Ben: Okay, good to know if you are thinking about QCDs and retirement. All right, so the other gifting side of things, and maybe you want to give money to your family, whether it be children, grandchildren, you'd like to give them. So what are the tax considerations if you want to gift that money during your retirement?
Ryan: So this year in 2023, you could give $17,000 per individual. So for instance, what that means is let's say you have two kids and you want to give money to your kids, you could give $17,000 a piece for a total of $34,000. And also if you're married, your spouse could do the same thing. And so, you can give up to these limits here this year, 2023, and it won't affect your gift tax exclusion. So that's pretty nice if you want to take advantage of that.
Ben: It's a good option to have if you have the money, but you probably don't run into too many situations where somebody is really bumping up against it every year, right?
Ryan: The other thing to consider here is although you're limited to $17,000 per individual per year, most people aren't giving that amount in a single year. And if you are somebody that has quite a bit of money, the gift tax exclusion is a lot higher than it used to be, so most people don't even have to worry about it.
Ben: Yeah. Okay. All right. Number nine, talking about real estate here, if I take out a reverse mortgage, are there any tax concerns there?
Ryan: Fortunately not. No, there's no taxes to be worried about with the reverse mortgage. It is considered a loan, so you don't have to worry about paying the taxes there.
Ben: All right. Final question on our 10 tax questions for retirees here in 2023, if you are retired, can you still contribute to an IRA and get a tax deduction?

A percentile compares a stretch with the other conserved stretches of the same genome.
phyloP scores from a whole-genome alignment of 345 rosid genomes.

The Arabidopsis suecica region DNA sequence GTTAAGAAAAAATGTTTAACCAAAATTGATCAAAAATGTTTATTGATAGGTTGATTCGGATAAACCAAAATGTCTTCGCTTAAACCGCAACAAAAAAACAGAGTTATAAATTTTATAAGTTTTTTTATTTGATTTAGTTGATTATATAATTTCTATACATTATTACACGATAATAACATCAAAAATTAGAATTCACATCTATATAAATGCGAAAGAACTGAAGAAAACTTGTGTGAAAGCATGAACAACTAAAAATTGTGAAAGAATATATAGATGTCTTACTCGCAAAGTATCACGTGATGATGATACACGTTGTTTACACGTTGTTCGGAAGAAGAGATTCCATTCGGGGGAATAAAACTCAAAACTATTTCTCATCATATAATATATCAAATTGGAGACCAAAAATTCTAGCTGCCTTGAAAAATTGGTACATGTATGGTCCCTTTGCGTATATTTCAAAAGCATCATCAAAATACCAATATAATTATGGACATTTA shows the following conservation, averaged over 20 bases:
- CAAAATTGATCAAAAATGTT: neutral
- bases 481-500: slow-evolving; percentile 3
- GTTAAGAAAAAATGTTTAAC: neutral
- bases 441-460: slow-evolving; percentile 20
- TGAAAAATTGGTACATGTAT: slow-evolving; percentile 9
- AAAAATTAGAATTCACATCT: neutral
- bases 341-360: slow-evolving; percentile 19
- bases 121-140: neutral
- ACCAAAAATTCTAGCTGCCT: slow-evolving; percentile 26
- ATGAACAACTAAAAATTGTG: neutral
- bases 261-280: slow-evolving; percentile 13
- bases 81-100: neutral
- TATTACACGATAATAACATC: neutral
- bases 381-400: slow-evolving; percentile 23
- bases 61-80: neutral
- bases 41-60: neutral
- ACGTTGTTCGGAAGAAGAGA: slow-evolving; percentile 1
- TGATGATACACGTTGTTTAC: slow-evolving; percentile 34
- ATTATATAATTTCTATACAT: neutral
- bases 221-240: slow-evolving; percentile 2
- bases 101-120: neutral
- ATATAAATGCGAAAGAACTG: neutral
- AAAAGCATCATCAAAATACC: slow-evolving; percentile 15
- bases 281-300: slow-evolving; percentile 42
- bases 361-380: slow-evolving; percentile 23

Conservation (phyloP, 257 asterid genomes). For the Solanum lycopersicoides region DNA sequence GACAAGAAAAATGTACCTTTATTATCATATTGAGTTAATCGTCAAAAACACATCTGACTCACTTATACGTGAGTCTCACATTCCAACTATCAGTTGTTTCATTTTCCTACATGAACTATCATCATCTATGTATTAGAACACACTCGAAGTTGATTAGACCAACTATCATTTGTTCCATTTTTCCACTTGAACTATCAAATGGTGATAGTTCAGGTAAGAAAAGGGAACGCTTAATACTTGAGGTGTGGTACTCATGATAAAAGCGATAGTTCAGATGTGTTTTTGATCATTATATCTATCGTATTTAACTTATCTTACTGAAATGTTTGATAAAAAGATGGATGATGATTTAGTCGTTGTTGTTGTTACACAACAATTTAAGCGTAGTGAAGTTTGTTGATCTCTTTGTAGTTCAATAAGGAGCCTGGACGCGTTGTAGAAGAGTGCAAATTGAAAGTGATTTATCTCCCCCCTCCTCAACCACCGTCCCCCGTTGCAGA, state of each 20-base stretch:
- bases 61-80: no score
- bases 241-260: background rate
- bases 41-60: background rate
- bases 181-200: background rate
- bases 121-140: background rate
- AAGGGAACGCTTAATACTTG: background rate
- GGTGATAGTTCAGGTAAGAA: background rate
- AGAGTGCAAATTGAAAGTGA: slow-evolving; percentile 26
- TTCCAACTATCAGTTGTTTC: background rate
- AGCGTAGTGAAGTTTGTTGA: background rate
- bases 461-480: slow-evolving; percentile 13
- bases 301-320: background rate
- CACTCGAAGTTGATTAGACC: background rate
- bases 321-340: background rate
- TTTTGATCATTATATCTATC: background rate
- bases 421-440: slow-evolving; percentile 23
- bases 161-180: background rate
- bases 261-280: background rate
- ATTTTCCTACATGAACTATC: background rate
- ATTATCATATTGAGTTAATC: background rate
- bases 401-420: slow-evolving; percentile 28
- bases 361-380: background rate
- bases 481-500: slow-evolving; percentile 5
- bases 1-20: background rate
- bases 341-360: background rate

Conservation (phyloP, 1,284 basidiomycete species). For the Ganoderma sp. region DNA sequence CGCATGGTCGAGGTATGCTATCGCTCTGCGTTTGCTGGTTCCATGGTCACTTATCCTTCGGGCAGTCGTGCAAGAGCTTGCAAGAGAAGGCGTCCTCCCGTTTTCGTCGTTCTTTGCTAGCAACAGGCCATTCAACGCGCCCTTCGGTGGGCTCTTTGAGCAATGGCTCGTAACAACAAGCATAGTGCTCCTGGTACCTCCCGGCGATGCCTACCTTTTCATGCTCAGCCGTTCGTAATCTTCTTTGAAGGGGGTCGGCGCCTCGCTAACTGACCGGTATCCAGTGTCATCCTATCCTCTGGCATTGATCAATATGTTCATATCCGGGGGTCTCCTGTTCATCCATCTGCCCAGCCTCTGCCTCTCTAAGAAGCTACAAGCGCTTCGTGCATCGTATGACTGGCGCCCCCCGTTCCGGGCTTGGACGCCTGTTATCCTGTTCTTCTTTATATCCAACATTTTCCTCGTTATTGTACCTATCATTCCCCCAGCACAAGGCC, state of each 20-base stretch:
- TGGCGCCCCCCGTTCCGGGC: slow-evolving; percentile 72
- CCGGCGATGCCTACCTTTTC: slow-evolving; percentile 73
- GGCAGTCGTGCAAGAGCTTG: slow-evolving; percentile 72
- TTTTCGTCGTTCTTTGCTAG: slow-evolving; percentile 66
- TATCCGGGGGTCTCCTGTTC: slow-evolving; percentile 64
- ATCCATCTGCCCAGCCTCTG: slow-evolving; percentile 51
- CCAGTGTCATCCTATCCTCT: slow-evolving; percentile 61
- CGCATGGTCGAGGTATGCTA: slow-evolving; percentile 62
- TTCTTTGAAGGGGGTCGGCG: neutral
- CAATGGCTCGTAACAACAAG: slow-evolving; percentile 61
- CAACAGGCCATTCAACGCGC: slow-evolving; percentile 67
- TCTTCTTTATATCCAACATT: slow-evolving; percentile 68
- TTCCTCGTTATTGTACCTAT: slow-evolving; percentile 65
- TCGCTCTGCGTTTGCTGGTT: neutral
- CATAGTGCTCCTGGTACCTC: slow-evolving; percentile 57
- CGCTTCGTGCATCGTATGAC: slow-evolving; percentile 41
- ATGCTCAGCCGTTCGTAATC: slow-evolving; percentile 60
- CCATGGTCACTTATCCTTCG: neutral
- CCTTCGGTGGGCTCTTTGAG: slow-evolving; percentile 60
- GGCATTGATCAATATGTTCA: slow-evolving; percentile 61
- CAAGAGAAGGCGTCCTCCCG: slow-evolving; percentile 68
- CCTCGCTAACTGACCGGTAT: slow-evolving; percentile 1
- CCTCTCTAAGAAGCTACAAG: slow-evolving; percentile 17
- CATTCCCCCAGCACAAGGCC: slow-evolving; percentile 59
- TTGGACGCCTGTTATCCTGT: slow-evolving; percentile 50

Ryan: Yes, you can. Even if you are retired, you can contribute to an IRA. Now, remember, you have to have earned income in order to make that contribution, but maybe you're working part-time or something like that, I mean, you can go ahead and contribute to an IRA. I mean, that's not a problem. It was changed back about three years ago with the passage of the original SECURE Act that now no matter how old you are, you can still make that contribution to an IRA, again as long as you have the earned income.
Ben: Awesome. So 10 questions here to think through. If you aren't sure how to answer these or hopefully you got a little more clarity now after the conversation, but if you really want to dive in and apply them to your own retirement plan, please contact ryancravitzfinancial.com. You can also call 714-462-9155 to get in touch with his office there in Irvine, California. But it is important tax planning, it's a key piece of the retirement plan, so make sure you are on top of it before you get to retirement and hopefully this episode will help through that. Ryan, thanks for the time as always. We'll talk again soon.
Ryan: Sounds good.